I think we all know that this “high-stakes” view of Christ and the Church runs contrary to more easy-going religious attitudes prevalent in our country.  But, in a certain sense, we shouldn’t be surprised.  If the “wolf” is accustomed to separate the sheep from Christ’s flock by riches, honor, and pride, then we should expect to find the most independent attitudes towards the Church in wealthy and powerful nations.  Citizens of such countries tend to feel “self-reliant,” confident in their ability to “make their dreams a reality.”  This is usually a virtue in the working world.  But Christ and St. Ignatius warn us that this same self-reliance—when extended to the Church’s faith—turns deadly.

To the degree that we forget this “high-stakes” understanding of life in Christ and his Church, many of the Church’s teachings and disciplines will appear exaggerated or outdated.  The idea that it could be a grave sin to just to skip Mass on a Sunday (without a serious reason), seems a bit much.  But if we imagine the Church and her sacraments as Christ presents them–as the sheepfold protecting us from the wolf—it’s a different story.  The same goes for the obligation to abide by all the Church’s teachings, even unpopular ones on marriage and money.  If we understand the wolf’s strategy as Ignatius presents it—isolating his prey through riches, honors, and self-reliance—it makes more sense.  We more easily understand how picking and choosing among doctrines invites disaster, how it easily becomes a sort of “selective listening” to the Shepherd, on whose voice we rely for guidance and protection from the wolf.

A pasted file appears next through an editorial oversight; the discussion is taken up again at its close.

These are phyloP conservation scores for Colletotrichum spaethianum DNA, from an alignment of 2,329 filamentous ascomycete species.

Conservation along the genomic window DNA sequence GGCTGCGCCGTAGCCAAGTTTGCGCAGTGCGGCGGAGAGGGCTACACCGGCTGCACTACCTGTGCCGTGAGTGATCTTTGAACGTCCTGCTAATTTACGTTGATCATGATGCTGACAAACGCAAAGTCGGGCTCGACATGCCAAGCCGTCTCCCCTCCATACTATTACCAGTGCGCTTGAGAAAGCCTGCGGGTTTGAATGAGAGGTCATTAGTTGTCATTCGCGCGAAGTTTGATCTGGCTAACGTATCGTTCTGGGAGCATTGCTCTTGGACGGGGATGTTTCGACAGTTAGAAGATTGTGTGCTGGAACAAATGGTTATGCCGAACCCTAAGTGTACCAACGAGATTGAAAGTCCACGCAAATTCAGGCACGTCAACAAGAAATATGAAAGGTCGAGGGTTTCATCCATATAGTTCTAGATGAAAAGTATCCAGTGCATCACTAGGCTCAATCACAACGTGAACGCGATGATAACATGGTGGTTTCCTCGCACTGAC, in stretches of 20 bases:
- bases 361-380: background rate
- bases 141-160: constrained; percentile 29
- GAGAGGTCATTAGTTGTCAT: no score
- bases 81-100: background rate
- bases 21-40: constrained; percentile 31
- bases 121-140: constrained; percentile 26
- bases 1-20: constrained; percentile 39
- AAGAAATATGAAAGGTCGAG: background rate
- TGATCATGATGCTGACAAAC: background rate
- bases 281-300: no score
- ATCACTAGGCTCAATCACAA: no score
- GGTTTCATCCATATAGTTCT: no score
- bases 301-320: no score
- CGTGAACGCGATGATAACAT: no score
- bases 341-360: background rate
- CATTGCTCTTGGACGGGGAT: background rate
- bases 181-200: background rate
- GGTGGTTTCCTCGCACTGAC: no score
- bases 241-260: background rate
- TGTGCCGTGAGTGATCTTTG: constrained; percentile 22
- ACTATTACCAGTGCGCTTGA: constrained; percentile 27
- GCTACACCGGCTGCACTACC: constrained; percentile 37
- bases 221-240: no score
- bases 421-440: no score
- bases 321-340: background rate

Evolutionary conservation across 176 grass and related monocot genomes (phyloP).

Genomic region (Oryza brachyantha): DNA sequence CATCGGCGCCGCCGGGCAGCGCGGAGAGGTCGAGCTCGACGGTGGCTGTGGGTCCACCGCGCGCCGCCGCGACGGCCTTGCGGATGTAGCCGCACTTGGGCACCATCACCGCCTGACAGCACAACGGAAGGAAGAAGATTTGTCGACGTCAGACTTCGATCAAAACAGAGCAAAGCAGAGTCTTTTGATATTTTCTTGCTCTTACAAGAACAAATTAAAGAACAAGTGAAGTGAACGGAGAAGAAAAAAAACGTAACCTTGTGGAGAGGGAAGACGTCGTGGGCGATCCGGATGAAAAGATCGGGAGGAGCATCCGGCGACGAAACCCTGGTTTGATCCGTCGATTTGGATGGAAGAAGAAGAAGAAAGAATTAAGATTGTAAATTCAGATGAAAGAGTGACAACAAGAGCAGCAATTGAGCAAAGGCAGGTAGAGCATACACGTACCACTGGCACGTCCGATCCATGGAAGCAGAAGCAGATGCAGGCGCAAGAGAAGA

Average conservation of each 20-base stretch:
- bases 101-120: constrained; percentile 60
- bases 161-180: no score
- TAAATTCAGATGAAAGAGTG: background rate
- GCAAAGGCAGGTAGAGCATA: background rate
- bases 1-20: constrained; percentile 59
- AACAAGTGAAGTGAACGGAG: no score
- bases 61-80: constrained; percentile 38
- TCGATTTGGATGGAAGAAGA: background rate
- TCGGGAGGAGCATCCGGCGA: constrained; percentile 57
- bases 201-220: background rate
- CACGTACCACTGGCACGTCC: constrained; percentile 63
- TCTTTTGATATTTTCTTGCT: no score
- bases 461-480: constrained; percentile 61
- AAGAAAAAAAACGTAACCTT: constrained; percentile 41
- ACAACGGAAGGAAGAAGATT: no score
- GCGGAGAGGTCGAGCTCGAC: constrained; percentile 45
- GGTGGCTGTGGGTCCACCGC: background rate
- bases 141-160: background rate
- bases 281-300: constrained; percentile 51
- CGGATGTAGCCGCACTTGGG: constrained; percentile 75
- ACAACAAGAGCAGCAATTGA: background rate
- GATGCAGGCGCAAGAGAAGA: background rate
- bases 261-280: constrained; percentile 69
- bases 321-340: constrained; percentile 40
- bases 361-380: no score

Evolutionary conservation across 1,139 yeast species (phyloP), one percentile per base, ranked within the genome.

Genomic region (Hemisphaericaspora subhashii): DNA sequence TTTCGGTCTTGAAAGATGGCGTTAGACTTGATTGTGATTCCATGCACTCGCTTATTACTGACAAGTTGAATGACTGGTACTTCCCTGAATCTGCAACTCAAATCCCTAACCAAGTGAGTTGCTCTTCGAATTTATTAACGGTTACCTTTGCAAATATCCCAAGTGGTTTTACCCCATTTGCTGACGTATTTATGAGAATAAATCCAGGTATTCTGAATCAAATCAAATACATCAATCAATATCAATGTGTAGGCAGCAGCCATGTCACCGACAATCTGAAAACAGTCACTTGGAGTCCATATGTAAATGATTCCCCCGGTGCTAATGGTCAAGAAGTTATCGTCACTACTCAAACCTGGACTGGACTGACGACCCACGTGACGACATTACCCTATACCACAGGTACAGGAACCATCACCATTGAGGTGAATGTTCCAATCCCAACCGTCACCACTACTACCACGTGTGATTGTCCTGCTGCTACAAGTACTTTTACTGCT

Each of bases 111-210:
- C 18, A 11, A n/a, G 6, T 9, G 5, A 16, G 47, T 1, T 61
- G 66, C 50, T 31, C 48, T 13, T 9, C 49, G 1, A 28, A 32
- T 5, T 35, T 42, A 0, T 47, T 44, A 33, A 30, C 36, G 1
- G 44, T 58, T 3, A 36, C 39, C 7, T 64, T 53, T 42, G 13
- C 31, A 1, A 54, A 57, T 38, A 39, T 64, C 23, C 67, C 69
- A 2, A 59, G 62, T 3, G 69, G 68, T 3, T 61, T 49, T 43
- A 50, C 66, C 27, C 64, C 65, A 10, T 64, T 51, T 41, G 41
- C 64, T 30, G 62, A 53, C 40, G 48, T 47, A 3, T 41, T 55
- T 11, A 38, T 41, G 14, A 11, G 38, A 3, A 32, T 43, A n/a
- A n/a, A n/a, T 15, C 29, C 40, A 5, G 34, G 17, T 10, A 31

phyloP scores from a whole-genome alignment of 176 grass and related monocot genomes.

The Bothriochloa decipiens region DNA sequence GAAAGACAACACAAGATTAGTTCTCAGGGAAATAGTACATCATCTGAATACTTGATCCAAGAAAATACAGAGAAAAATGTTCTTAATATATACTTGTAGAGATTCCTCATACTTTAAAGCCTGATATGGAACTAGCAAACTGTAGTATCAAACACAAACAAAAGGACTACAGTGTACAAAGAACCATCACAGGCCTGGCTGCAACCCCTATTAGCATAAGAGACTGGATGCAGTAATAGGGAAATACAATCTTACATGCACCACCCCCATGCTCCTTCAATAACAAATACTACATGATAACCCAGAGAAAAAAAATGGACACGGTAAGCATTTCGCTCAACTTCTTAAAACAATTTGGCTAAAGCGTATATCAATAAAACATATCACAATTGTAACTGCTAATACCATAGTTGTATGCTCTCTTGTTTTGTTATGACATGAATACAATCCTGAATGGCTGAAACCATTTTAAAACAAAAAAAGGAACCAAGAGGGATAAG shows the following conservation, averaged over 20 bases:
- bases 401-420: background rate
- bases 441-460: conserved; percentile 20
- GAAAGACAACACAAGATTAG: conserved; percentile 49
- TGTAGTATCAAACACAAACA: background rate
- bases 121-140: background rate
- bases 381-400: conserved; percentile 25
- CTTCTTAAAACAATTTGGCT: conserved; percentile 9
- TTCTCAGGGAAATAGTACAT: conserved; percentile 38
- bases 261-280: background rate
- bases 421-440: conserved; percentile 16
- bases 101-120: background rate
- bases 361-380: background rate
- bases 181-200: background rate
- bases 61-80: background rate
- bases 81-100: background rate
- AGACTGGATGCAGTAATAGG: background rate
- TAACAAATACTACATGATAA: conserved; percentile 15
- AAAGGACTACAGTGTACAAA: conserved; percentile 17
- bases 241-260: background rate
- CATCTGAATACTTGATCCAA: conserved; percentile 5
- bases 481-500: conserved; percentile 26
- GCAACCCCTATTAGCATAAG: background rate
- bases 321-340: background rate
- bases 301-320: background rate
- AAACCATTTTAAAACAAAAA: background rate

Happily, Christ never challenges without consoling us as well.  In the same passage where he warns about the wolf, he also declares his own resolve to protect his sheep—if only they will let Him.  “I will lay down my life for the sheep,” says the Lord.  In fact, he already has.  And he continues to do so in His Church.  He promises that if we remain close to the Shepherd, the cunning of the wolf will prove no match.


5 Responses to Homily for the Fourth Sunday of Easter, Year B: The Shepherd and the Wolf

  1. Patrick says:

    “I think we all know that this “high-stakes” view of Christ and the Church runs contrary to more easy-going religious attitudes prevalent in our country.”

    This has been my experienced; I’ve wondered to myself about this very often. Am I too “serious,” “intense,” sort of running ahead of God and demaning more than He does – of myself and others?

    I think there is also a real tension, though, that I struggle to reconcile: that between mercy and the understanding that God must surely know and take into account our weakness as well as the craziness we live in, on the one hand, and the high-stakes call of Christ on the other. I find it difficult to live within that tension, or rather to understand how I ought to.

    • Aaron Pidel, SJ says:

      I hear you. There’s no substitute for prudence in these matters, I reckon. That being said, I find religious “intensity” goes astray when it becomes directed more at shoring up our fragile egos (“At least I’m not like them …”) than at increasing union with God. Even though true religious intensity sensitizes us to sin in the world, it also sensitizes us to sin in ourselves (and thus makes us more compassionate, more approachable).

  2. Nicole says:

    Any advice for those failing at humility? And how does, say, a physician, stay grounded with all that knowledge, healing power, public admiration? I’m afraid it is such a difficult trap to avoid getting sucked into.